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Democratising quality improvement within organisations

Every week – or so it seems – we hear of yet another problem in the realm of quality assurance and quality improvement. Whether it’s business or banking, healthcare, aged care, education and training… there appears to be no end to the examples of issues, incidents and – all too often – outright failures in current quality regimes.

A growing number of commentators and thought leaders are questioning the reliance of many sectors on the compliance-based approaches of accreditation and indicator performance monitoring, particularly in human service sectors such as health, aged care and education. For what it’s worth, I have added my voice to theirs, noting the limitations of indicators, the need to rethink our perspectives on quality, the importance of structured process review to quality improvement and the need for a more preventative approach to quality and safety in health care.

Indeed, there are so many downsides to the current focus on compliance that it’s hard to understand why we’re still relying on it so heavily. Not only does it encourage a “paint to the sight lines” (to borrow an old theatre expression) approach to quality assurance, it points organisations in completely the wrong direction in terms of the rationale for quality improvement, making it about passing accreditation and achieving performance benchmarks rather than about delivering the best possible goods or services.

Perhaps the biggest problem with the focus on compliance is that it results in frontline staff becoming disengaged from concepts of quality, which is a major contributing factor to failures in quality systems. This is particularly a problem in the healthcare sector, where it’s not uncommon for frontline clinical staff to roll their eyes at every audit and quality initiative or suddenly take off in a different direction if they see a member of the Quality Unit approaching them in the corridor. Meanwhile, Quality Unit staff complain they can’t get traction for their initiatives amongst frontline staff and don’t see lasting improvements following the completion of quality projects.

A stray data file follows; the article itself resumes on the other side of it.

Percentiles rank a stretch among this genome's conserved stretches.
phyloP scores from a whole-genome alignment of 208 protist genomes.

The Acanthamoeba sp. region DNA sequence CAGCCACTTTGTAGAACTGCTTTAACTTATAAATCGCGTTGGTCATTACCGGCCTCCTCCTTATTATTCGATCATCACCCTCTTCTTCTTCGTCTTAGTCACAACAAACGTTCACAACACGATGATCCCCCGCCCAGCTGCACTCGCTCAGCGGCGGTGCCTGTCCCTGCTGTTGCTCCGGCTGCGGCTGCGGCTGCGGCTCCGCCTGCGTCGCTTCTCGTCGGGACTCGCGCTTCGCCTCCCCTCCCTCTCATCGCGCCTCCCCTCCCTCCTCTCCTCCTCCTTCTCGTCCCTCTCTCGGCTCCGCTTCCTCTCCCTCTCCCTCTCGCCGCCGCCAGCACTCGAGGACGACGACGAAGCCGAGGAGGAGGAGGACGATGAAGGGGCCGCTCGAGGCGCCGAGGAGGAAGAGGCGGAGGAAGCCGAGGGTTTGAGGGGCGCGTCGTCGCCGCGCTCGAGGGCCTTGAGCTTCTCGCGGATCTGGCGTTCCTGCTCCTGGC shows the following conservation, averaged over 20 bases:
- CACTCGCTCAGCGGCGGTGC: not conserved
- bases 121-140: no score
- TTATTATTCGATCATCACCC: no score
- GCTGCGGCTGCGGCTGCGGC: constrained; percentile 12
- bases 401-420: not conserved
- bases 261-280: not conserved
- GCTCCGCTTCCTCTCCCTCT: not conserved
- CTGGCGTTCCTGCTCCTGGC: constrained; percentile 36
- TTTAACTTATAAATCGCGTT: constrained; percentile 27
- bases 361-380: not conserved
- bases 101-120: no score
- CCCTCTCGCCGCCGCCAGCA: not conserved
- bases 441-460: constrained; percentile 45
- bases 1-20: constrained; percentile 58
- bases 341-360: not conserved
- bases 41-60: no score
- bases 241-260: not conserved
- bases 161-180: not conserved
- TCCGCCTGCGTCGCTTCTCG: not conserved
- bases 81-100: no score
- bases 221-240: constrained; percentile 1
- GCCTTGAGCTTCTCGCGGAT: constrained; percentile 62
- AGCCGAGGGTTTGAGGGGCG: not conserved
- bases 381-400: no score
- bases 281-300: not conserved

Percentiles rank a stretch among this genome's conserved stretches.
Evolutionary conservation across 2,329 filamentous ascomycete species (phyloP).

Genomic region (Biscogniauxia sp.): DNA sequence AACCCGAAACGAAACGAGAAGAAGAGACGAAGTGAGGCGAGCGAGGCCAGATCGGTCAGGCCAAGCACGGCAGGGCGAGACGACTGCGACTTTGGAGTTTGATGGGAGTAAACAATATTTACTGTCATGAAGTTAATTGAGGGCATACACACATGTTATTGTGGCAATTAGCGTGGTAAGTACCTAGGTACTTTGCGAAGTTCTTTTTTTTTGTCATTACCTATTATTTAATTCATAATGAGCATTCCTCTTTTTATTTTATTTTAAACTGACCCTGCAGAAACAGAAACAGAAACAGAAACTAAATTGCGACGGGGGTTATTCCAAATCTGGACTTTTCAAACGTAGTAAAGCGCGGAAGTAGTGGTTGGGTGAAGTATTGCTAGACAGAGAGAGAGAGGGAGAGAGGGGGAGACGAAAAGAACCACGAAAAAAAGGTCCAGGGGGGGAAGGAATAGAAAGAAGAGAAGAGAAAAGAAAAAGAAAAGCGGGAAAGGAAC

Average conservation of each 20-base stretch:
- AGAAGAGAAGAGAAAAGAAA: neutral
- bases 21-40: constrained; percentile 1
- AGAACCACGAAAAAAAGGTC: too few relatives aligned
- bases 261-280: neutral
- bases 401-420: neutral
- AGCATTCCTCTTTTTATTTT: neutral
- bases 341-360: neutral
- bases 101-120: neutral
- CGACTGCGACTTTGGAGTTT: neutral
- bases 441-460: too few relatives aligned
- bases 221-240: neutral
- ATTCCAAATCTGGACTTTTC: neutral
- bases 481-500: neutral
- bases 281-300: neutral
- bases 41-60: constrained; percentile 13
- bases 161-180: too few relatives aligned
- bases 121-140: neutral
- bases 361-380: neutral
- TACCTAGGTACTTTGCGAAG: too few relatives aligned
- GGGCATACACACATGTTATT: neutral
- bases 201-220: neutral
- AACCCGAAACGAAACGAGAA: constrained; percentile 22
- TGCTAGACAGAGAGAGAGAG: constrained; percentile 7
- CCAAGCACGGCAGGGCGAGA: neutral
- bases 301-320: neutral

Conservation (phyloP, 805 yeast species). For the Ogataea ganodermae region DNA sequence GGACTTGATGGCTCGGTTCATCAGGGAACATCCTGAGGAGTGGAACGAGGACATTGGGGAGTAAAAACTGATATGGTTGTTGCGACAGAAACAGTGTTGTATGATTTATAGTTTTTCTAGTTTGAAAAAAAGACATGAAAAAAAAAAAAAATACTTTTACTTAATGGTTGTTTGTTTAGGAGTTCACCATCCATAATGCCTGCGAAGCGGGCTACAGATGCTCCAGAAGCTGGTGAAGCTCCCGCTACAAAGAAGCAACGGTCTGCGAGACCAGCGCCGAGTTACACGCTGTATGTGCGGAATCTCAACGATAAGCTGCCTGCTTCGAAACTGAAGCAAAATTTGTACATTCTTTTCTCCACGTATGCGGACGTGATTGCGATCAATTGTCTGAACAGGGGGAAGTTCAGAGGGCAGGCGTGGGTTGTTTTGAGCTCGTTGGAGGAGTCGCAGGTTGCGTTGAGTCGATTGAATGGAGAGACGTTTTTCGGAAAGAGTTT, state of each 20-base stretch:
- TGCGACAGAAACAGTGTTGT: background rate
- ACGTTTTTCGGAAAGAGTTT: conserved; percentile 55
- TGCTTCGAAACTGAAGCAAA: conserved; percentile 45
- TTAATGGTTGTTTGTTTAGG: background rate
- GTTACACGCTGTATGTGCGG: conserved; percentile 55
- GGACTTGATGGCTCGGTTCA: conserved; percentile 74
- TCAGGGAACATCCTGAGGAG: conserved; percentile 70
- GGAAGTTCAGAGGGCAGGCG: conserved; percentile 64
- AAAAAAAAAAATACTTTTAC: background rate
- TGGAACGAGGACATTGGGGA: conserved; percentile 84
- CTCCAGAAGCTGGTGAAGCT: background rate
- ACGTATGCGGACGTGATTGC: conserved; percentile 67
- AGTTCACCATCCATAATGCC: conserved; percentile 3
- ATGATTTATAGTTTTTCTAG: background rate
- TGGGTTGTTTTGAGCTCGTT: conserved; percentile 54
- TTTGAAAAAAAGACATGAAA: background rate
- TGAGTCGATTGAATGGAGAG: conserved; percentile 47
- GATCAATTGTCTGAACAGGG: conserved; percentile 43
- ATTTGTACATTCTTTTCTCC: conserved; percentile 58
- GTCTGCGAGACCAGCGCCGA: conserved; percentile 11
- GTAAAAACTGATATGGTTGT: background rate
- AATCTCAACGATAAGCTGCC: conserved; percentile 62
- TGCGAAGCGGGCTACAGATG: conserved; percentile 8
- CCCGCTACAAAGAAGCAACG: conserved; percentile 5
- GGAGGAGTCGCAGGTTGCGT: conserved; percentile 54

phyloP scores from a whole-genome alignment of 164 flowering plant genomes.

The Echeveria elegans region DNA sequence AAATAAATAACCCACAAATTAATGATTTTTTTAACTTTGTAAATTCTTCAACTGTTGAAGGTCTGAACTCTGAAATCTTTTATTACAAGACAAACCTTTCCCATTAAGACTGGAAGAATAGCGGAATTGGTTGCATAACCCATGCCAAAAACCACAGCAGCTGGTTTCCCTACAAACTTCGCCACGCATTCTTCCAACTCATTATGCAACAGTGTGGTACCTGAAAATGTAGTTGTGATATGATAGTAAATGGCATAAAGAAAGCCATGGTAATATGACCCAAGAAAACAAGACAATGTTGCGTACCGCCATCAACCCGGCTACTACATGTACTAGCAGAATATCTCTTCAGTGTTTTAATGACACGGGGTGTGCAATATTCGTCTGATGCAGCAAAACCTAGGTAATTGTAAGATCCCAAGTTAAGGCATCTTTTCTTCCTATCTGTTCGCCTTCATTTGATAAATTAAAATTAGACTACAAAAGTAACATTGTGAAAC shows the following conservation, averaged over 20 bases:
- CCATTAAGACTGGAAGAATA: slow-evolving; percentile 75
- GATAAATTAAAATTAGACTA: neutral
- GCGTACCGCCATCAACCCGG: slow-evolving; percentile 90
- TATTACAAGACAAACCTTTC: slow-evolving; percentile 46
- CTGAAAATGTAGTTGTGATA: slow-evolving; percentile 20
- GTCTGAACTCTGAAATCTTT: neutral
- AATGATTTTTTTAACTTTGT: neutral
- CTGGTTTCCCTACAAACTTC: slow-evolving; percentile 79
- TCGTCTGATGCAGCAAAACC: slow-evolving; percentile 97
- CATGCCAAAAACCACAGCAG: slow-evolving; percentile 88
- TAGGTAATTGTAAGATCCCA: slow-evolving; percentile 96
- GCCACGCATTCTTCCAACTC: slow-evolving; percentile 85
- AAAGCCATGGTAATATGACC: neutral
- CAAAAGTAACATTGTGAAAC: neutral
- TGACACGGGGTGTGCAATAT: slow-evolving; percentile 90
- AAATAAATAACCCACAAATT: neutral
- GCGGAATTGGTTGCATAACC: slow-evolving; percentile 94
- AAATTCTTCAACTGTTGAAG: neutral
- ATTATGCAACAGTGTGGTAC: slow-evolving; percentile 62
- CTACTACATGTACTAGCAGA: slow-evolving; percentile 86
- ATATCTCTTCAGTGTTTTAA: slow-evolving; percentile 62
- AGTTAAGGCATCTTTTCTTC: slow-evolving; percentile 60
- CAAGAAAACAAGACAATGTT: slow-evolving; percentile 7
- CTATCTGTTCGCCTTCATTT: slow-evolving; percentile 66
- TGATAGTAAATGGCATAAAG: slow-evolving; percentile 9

To me, these are sure signs that we’re “doing quality” the wrong way in healthcare.

I’d like to propose an alternative approach.

If I were setting up a Quality Unit in a hospital, the primary function of the unit would be to facilitate regular dialogue with frontline staff about routine practices. Helping staff to reflect on what they do, why they do it that way and how they think it could be improved. Taking a proactive approach that aims to get staff to identify the latent safety threats and sources of protocol variance in daily practice that could result in patient harm, before they actually do.

My Quality Team would be responsible for establishing, attending and (where appropriate or necessary) facilitating weekly structured conversations with staff in each unit of the hospital. The framework for those conversations would be provided by the national quality and safety standards and relevant clinical care standards. The Quality Team would listen to what the staff had to say, provide a hospital-level perspective on any issues and encourage the staff to identify solutions to problems. Because they are collecting staff input from across the hospital, the Quality Team would be able to readily determine which issues are local and can/should be solved locally and which ones represent more widespread problems that might require hospital-wide solutions.